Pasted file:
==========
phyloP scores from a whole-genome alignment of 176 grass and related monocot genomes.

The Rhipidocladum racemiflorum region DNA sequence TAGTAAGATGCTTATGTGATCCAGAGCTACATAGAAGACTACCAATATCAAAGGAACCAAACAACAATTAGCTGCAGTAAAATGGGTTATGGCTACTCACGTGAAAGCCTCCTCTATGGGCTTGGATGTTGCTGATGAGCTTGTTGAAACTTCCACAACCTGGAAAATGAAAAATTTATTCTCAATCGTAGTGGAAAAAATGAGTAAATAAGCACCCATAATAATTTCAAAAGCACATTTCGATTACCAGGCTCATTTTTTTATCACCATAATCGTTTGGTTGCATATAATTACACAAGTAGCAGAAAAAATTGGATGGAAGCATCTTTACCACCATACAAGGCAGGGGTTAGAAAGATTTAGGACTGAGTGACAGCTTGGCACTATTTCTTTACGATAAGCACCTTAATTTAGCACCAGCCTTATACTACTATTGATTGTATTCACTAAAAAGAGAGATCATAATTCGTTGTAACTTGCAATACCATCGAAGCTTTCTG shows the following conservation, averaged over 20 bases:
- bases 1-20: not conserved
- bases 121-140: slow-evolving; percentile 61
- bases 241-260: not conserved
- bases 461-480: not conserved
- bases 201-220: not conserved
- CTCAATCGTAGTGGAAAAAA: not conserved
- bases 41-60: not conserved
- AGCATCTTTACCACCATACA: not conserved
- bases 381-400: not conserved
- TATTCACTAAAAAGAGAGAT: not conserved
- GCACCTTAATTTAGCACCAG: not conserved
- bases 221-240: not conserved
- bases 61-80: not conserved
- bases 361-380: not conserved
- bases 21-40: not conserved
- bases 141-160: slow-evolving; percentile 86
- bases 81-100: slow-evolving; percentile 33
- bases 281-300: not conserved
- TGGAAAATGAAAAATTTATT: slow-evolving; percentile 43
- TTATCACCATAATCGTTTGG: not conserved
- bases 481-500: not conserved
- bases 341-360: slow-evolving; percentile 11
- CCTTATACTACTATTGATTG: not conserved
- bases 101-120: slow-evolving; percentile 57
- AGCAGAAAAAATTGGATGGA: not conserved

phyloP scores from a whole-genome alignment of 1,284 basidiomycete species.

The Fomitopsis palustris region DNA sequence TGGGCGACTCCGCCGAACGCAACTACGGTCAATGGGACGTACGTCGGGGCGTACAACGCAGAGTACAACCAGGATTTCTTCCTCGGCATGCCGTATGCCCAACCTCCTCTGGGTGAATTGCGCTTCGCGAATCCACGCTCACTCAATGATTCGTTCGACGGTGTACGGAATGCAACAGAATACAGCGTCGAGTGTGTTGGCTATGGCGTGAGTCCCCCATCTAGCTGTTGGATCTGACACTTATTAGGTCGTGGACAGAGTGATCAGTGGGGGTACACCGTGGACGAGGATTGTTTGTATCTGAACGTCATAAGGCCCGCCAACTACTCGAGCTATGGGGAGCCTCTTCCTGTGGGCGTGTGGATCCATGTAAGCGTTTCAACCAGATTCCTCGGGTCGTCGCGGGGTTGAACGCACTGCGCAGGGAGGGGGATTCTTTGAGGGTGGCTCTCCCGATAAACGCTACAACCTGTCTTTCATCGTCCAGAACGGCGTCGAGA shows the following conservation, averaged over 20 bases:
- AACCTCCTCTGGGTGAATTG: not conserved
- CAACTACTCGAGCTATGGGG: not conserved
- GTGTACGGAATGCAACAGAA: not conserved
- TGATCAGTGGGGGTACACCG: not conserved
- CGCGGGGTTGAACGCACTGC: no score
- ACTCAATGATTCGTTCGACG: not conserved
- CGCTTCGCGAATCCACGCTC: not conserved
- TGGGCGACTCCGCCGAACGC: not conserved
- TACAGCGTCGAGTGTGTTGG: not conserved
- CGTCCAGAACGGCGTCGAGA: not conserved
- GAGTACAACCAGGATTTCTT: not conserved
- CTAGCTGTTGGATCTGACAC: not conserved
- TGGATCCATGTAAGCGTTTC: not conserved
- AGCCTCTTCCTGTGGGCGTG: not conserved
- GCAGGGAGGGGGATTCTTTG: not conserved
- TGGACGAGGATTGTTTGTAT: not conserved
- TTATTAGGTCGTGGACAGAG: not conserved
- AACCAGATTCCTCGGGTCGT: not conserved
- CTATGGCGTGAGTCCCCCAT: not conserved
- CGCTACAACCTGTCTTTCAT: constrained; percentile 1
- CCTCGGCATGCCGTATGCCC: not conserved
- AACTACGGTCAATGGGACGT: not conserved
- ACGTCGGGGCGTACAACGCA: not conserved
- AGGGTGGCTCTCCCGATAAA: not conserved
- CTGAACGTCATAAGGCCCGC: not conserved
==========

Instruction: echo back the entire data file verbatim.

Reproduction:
phyloP scores from a whole-genome alignment of 176 grass and related monocot genomes.

The Rhipidocladum racemiflorum region DNA sequence TAGTAAGATGCTTATGTGATCCAGAGCTACATAGAAGACTACCAATATCAAAGGAACCAAACAACAATTAGCTGCAGTAAAATGGGTTATGGCTACTCACGTGAAAGCCTCCTCTATGGGCTTGGATGTTGCTGATGAGCTTGTTGAAACTTCCACAACCTGGAAAATGAAAAATTTATTCTCAATCGTAGTGGAAAAAATGAGTAAATAAGCACCCATAATAATTTCAAAAGCACATTTCGATTACCAGGCTCATTTTTTTATCACCATAATCGTTTGGTTGCATATAATTACACAAGTAGCAGAAAAAATTGGATGGAAGCATCTTTACCACCATACAAGGCAGGGGTTAGAAAGATTTAGGACTGAGTGACAGCTTGGCACTATTTCTTTACGATAAGCACCTTAATTTAGCACCAGCCTTATACTACTATTGATTGTATTCACTAAAAAGAGAGATCATAATTCGTTGTAACTTGCAATACCATCGAAGCTTTCTG shows the following conservation, averaged over 20 bases:
- bases 1-20: not conserved
- bases 121-140: slow-evolving; percentile 61
- bases 241-260: not conserved
- bases 461-480: not conserved
- bases 201-220: not conserved
- CTCAATCGTAGTGGAAAAAA: not conserved
- bases 41-60: not conserved
- AGCATCTTTACCACCATACA: not conserved
- bases 381-400: not conserved
- TATTCACTAAAAAGAGAGAT: not conserved
- GCACCTTAATTTAGCACCAG: not conserved
- bases 221-240: not conserved
- bases 61-80: not conserved
- bases 361-380: not conserved
- bases 21-40: not conserved
- bases 141-160: slow-evolving; percentile 86
- bases 81-100: slow-evolving; percentile 33
- bases 281-300: not conserved
- TGGAAAATGAAAAATTTATT: slow-evolving; percentile 43
- TTATCACCATAATCGTTTGG: not conserved
- bases 481-500: not conserved
- bases 341-360: slow-evolving; percentile 11
- CCTTATACTACTATTGATTG: not conserved
- bases 101-120: slow-evolving; percentile 57
- AGCAGAAAAAATTGGATGGA: not conserved

phyloP scores from a whole-genome alignment of 1,284 basidiomycete species.

The Fomitopsis palustris region DNA sequence TGGGCGACTCCGCCGAACGCAACTACGGTCAATGGGACGTACGTCGGGGCGTACAACGCAGAGTACAACCAGGATTTCTTCCTCGGCATGCCGTATGCCCAACCTCCTCTGGGTGAATTGCGCTTCGCGAATCCACGCTCACTCAATGATTCGTTCGACGGTGTACGGAATGCAACAGAATACAGCGTCGAGTGTGTTGGCTATGGCGTGAGTCCCCCATCTAGCTGTTGGATCTGACACTTATTAGGTCGTGGACAGAGTGATCAGTGGGGGTACACCGTGGACGAGGATTGTTTGTATCTGAACGTCATAAGGCCCGCCAACTACTCGAGCTATGGGGAGCCTCTTCCTGTGGGCGTGTGGATCCATGTAAGCGTTTCAACCAGATTCCTCGGGTCGTCGCGGGGTTGAACGCACTGCGCAGGGAGGGGGATTCTTTGAGGGTGGCTCTCCCGATAAACGCTACAACCTGTCTTTCATCGTCCAGAACGGCGTCGAGA shows the following conservation, averaged over 20 bases:
- AACCTCCTCTGGGTGAATTG: not conserved
- CAACTACTCGAGCTATGGGG: not conserved
- GTGTACGGAATGCAACAGAA: not conserved
- TGATCAGTGGGGGTACACCG: not conserved
- CGCGGGGTTGAACGCACTGC: no score
- ACTCAATGATTCGTTCGACG: not conserved
- CGCTTCGCGAATCCACGCTC: not conserved
- TGGGCGACTCCGCCGAACGC: not conserved
- TACAGCGTCGAGTGTGTTGG: not conserved
- CGTCCAGAACGGCGTCGAGA: not conserved
- GAGTACAACCAGGATTTCTT: not conserved
- CTAGCTGTTGGATCTGACAC: not conserved
- TGGATCCATGTAAGCGTTTC: not conserved
- AGCCTCTTCCTGTGGGCGTG: not conserved
- GCAGGGAGGGGGATTCTTTG: not conserved
- TGGACGAGGATTGTTTGTAT: not conserved
- TTATTAGGTCGTGGACAGAG: not conserved
- AACCAGATTCCTCGGGTCGT: not conserved
- CTATGGCGTGAGTCCCCCAT: not conserved
- CGCTACAACCTGTCTTTCAT: constrained; percentile 1
- CCTCGGCATGCCGTATGCCC: not conserved
- AACTACGGTCAATGGGACGT: not conserved
- ACGTCGGGGCGTACAACGCA: not conserved
- AGGGTGGCTCTCCCGATAAA: not conserved
- CTGAACGTCATAAGGCCCGC: not conserved